Why Develop "for-profit" on the SmartThings "Platform" -- now?

(ActionTiles.com co-founder Terry @ActionTiles; GitHub: @cosmicpuppy) #1

Continuing the discussion from VLC Thing. A Poor Man's Sonos:

Because entrepreneurs realize taking risk often leads to the greatest potential rewards. Gold Rush. When the platform becomes stable, development will be much easier, and that means a lot more competition for the same functionality. Take a rules engine, hypothetically. It will be easier to write after seeing a few attempts (even without shared code), but in the meantime, someone could attempt to profit from one and have a head-start in the market. Plenty of effort and risk (ST could launch their own rules engine built into the product, etc.).

Now my answer is getting long, but I gotta add: Far too many vendors are on the sidelines waiting for HomeKit because they think that the Apple marketplace will make it easier to monetize and market. SmartThings may not be the ideal alternative, but it is better than doing nothing.


“Better than nothing” is rarely a good business model. Just sayin’…:wink:

People develop code for others to use for many different reasons. Some do it for profit. Some do it for ego gratification. Some do it for intellectual challenge: other people’s input usually forces you to look at solutions in a different way. Some do it as a social contribution. Some do it because they can’t stand to see a problem not being solved, or being solved poorly. Some have different reasons for different projects, or at different stages of the same project.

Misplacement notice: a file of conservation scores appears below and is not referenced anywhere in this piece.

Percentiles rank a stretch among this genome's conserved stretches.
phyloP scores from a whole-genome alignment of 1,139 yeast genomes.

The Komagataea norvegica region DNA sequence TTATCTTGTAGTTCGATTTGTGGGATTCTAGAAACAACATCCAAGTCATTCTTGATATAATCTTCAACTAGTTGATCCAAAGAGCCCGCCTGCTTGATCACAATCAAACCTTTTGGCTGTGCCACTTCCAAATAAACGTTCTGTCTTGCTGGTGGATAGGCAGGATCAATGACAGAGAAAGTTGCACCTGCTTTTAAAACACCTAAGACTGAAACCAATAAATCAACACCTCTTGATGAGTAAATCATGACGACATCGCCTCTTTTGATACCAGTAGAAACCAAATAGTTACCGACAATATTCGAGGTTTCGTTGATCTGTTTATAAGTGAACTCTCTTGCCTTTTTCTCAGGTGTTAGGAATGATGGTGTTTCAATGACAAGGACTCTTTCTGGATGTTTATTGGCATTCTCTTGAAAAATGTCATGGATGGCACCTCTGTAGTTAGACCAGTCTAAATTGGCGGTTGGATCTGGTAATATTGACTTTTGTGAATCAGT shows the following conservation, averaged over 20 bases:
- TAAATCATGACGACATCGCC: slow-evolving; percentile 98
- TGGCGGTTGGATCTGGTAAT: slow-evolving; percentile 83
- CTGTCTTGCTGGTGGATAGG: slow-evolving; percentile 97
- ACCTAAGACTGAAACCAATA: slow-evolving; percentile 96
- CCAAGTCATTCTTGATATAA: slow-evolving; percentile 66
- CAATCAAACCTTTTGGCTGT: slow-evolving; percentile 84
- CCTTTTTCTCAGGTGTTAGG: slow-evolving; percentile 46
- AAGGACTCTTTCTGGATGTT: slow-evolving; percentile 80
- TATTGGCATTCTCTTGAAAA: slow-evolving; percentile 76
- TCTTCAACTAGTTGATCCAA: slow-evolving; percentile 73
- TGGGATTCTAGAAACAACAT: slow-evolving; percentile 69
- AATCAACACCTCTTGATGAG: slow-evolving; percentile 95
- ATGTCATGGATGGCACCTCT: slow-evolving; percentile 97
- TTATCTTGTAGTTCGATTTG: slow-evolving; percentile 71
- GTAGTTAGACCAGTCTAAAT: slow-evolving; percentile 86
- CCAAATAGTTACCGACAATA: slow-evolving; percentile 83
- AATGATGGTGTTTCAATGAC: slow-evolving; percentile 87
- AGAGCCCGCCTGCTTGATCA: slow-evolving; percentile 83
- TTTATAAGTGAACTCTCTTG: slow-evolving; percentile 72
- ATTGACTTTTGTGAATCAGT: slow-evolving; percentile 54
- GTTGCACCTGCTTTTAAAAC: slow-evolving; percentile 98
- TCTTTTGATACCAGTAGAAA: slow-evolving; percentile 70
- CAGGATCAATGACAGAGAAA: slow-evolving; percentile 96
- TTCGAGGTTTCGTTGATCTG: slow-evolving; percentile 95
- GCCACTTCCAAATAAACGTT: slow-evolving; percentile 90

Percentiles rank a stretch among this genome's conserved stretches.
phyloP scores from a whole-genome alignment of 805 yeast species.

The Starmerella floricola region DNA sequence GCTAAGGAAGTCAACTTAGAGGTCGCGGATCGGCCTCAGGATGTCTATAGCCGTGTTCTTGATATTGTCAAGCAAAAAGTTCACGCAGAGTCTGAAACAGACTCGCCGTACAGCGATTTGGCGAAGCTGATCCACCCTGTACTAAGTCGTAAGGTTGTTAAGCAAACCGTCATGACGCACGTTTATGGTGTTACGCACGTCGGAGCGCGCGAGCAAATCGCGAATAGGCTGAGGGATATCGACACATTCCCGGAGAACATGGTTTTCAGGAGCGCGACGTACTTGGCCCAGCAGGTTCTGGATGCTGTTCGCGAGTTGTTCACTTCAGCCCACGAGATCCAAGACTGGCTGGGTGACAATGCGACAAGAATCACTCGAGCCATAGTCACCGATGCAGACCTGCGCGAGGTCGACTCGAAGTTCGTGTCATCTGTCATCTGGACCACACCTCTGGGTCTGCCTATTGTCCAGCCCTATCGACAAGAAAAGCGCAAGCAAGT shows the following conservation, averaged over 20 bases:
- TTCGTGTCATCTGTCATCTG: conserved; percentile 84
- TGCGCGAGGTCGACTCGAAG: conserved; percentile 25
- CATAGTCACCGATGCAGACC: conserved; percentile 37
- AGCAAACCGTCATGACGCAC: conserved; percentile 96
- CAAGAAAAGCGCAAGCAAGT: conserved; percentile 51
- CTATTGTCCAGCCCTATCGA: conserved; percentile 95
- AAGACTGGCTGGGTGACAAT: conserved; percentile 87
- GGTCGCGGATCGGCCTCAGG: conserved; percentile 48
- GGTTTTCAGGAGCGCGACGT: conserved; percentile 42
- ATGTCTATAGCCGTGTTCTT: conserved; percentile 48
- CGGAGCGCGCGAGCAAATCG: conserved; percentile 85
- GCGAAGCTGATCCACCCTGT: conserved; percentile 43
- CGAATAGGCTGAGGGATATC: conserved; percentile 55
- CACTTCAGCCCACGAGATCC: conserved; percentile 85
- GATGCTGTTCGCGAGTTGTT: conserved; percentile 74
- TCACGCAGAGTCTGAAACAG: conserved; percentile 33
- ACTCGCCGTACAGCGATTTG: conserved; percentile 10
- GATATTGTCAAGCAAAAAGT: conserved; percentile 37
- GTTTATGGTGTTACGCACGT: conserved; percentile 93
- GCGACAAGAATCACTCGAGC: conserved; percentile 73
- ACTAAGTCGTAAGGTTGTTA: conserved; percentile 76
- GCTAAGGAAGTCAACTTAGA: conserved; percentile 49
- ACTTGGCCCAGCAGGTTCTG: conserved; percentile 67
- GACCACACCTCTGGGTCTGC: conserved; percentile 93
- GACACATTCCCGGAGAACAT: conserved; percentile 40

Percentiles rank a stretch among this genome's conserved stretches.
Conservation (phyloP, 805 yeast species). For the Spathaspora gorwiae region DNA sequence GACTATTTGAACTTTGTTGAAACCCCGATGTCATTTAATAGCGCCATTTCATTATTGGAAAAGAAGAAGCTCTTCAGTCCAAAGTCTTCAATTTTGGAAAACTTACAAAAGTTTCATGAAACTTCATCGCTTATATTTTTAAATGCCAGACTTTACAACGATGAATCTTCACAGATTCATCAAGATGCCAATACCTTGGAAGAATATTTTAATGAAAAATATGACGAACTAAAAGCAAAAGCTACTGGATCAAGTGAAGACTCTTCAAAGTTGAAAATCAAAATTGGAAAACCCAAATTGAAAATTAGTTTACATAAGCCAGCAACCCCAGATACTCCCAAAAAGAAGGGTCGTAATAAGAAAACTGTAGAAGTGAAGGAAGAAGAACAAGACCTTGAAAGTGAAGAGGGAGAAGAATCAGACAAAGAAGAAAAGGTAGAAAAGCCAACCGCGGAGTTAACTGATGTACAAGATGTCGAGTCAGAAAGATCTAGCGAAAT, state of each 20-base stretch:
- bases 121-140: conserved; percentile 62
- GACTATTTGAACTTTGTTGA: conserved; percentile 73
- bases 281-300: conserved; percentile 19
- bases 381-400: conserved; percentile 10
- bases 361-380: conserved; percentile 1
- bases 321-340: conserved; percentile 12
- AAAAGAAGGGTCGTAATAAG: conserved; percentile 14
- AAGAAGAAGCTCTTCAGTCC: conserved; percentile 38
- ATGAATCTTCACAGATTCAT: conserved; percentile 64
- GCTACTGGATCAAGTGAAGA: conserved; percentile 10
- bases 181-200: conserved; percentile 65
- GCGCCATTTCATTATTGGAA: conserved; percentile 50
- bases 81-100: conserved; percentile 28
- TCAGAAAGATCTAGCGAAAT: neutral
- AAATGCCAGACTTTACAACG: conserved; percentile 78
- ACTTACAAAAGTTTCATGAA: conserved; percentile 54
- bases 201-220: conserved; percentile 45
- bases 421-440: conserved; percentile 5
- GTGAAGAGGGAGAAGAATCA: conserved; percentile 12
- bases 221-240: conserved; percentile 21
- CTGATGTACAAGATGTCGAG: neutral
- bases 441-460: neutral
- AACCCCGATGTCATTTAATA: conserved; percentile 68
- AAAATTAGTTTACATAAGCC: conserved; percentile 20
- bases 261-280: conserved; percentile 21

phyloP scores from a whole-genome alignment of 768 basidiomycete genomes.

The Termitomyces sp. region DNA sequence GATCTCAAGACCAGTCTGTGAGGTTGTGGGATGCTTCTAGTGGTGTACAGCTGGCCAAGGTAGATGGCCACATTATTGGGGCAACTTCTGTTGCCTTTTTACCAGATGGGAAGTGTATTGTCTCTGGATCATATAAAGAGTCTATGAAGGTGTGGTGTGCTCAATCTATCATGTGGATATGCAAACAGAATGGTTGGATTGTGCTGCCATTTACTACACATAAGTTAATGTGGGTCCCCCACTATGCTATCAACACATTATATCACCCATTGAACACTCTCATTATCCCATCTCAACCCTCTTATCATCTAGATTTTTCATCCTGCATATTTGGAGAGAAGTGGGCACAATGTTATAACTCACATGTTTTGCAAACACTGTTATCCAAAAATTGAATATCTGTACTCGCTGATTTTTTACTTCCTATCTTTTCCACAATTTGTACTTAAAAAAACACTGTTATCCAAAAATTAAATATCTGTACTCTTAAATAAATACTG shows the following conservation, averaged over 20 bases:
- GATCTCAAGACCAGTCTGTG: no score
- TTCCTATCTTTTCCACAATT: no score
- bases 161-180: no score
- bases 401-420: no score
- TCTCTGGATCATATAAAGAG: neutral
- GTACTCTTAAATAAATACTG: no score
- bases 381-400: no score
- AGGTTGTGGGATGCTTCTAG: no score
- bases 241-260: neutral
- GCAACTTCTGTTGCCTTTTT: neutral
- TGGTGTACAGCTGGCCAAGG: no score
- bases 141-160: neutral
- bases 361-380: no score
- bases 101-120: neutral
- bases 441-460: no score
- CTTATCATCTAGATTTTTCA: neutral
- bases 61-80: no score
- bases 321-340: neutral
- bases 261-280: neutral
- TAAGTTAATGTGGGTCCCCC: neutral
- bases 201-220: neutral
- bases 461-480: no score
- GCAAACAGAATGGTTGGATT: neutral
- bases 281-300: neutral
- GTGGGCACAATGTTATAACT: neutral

(ActionTiles.com co-founder Terry @ActionTiles; GitHub: @cosmicpuppy) #3

I disagree. :smirk:

The “sayings” along these lines are wise: “You miss 100% of the shots you don’t take.”


That’s a sports saying. Not business.

The business sayings on this topic include:

“between calculated risk and reckless decision-making lies the dividing line between profit and loss.”


"A ‘startup’ is a company that is confused about – 1. What its product is. 2. Who its customers are. 3. How to make money.”—Dave McClure, 500Startups

And one of my favorites:

“You can’t take the gross to the bank.”

Out of the gross comes, among other things, the cost of customer service when an unexpected platform change breaks your product.

(Geko) #5

I don’t think SmartThings in its current form presents a viable business opportunity for independent developers. First, there’s no user-friendly distribution channel. Distributing apps as a source code and having users self-publish them simply does not work. It’s even worse with device handlers. Second, the platform itself is in constant flux. Customer support would be a nightmare. Third, the API and user interface are too limiting to create something non-trivial. Most of the published apps are nothing more than custom “if-then” rules which wouldn’t even be there should ST had a proper rules engine. And lastly, the user base is too small. ST is a low-cost, DIY platform and smart aps are just plug-ins. How much you can charge for a plug-in? A buck or two at most. At this price level, you’d need tens of thousands downloads to justify development cost.